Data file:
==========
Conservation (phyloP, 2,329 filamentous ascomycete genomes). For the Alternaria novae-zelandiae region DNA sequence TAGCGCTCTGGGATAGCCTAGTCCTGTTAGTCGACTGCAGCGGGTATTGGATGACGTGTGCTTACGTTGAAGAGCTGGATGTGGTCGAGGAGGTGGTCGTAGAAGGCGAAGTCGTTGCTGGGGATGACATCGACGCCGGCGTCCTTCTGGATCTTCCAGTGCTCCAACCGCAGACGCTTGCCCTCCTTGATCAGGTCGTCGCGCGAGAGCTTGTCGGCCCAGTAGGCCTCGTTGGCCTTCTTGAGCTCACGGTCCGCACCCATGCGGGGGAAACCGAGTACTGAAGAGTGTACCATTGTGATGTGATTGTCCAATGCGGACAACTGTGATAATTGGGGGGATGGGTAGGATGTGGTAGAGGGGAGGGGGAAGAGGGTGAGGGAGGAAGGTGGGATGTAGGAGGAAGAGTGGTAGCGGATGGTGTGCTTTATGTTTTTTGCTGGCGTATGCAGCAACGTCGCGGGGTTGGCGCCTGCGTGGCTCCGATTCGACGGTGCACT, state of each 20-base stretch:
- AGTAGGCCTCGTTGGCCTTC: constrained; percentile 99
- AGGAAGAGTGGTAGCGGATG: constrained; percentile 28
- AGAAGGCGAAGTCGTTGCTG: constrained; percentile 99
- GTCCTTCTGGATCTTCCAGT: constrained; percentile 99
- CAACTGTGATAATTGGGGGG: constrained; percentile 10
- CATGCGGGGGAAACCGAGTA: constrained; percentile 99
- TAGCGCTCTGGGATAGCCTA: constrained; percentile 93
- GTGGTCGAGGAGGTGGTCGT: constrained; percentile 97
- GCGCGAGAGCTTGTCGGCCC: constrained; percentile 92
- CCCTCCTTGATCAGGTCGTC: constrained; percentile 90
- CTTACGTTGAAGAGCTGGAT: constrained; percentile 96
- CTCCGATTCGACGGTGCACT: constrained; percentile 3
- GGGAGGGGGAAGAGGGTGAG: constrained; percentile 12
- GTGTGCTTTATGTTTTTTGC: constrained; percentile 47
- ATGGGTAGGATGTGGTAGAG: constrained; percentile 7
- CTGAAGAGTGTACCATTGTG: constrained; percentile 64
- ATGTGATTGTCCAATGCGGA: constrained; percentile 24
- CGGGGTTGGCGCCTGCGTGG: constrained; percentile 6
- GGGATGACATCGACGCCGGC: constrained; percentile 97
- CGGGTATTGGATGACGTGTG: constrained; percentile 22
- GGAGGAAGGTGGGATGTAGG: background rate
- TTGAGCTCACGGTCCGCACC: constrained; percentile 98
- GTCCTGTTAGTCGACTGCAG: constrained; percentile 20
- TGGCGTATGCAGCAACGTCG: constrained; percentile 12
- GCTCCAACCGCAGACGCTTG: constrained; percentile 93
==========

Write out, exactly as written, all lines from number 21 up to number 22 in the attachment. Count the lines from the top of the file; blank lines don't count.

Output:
- CGGGTATTGGATGACGTGTG: constrained; percentile 22
- GGAGGAAGGTGGGATGTAGG: background rate